HSE had commented to the National Household Hazardous Wastes Forum that their latest "Hazguide" did not deal with radioactive sources (eg in old watches, clocks, smoke detectors etc.) and the need to deal with these items within the waste stream.


There has been a revised code of conduct for members covering principles outlined in HSG65, and a compliant H&S System. Members are required to submit accident statistics before the end of March each year, but this may be moved to earlier in the year.

An SME assistance programme has been approved where larger companies will help smaller companies.

ESA are recommitting to setting and achieving targets to reduce the accident incidence rate.

ESA are also looking at occupational health and understanding data involving the HSE. Trevor Hay commented that there is a general difficulty in collecting such data and separating issues from personal health, eg gastrointestinal problems more than three days for instance. Trevor also commented that HSE inspectors had highlighted the importance of hygiene facilities and training in reducing hygiene related work absences.

ESA are running a H&S event on 26th June entitled ‘Designing-in Safety’.

Street Safe Sam training CD No.2 on CA Sites is expected to be available in the next few weeks - free. 1500 will be released. The previous one was very popular and it was expected these would be distributed very quickly. A 3rd CD is hoped to be available by August on commercial collections. Further CDs are planned on MRFs, landfills, composting and treatment.

The Composting Association are:

Paper and Board Industry Advisory Committee - (PABIAC)

PABIAC has an agreed H&S strategy with targets for accident reduction for the next three years. There is commitment to a 10% target for reduction in accident incidence rates.

Occupational health is currently being investigated for areas to pursue to reduce the incidence of occupationally related ill health.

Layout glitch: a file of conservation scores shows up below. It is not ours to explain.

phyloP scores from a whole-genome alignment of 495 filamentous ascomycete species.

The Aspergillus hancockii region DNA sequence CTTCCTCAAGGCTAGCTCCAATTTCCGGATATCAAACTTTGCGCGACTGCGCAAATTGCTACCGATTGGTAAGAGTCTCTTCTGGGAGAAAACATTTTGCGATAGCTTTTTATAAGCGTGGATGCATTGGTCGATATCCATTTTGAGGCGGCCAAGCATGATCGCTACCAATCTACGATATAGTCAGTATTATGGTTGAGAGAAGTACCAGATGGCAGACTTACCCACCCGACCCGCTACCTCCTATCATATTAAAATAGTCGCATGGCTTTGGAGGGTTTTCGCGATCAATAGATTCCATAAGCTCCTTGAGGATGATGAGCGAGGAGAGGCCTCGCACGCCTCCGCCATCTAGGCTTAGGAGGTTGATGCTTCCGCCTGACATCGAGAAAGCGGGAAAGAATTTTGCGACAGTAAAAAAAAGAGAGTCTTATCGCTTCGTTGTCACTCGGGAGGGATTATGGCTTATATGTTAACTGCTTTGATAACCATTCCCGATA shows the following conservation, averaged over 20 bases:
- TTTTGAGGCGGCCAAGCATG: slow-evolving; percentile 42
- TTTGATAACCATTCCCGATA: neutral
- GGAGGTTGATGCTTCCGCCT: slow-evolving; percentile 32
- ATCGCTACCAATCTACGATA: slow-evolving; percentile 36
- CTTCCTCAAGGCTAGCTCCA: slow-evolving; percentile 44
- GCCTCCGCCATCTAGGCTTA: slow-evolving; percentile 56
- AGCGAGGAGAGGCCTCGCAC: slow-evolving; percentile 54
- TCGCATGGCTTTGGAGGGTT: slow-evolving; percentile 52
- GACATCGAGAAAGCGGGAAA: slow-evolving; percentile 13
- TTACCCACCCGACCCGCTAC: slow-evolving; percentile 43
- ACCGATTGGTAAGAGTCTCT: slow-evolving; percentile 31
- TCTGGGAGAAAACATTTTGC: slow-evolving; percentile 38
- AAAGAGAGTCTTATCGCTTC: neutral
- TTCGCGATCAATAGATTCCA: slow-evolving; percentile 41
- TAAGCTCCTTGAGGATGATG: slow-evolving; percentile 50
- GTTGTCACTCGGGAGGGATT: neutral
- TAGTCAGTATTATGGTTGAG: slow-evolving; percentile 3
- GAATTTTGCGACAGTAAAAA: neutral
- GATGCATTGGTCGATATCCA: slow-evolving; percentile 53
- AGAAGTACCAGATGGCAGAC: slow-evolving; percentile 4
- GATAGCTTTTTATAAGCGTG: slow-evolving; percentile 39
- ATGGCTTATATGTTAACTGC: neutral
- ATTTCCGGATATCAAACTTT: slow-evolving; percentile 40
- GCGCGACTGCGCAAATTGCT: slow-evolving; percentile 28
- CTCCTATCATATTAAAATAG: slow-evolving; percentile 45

A report into securing of loads in transport is due within the next couple of months. This is likely to comment, amongst other things, on load security in curtain sided vehicles.


CRN are currently scheduling a meeting with members in June/July regarding health and safety issues. This includes data collection, general H&S issues, and occupational health. Targets are to be formulated.


Although no LARAC representative was present, the following issues were raised by WISH members as being pertinent to LARAC.


CIWM cannot effectively collect accident statistics as individuals rather than companies are members. However, other contributions to an H&S agenda can be initiated.



WAMITAB continue to offer H&S as part of their courses, currently LSE funded work with external training providers on manual handling and reversing is ongoing, via local authorities.

British Metals Recycling Association

The Next Steps for WISH

a. What are the next steps?

WISH have produced lots of guidance, but future directions and progress need to be organised. Hence, there was further discussion on how to progress, and to continue to engage the industry to reduce accident and incidence rates.

b. Target setting

There was a general discussion on whether targets need to be adopted by WISH.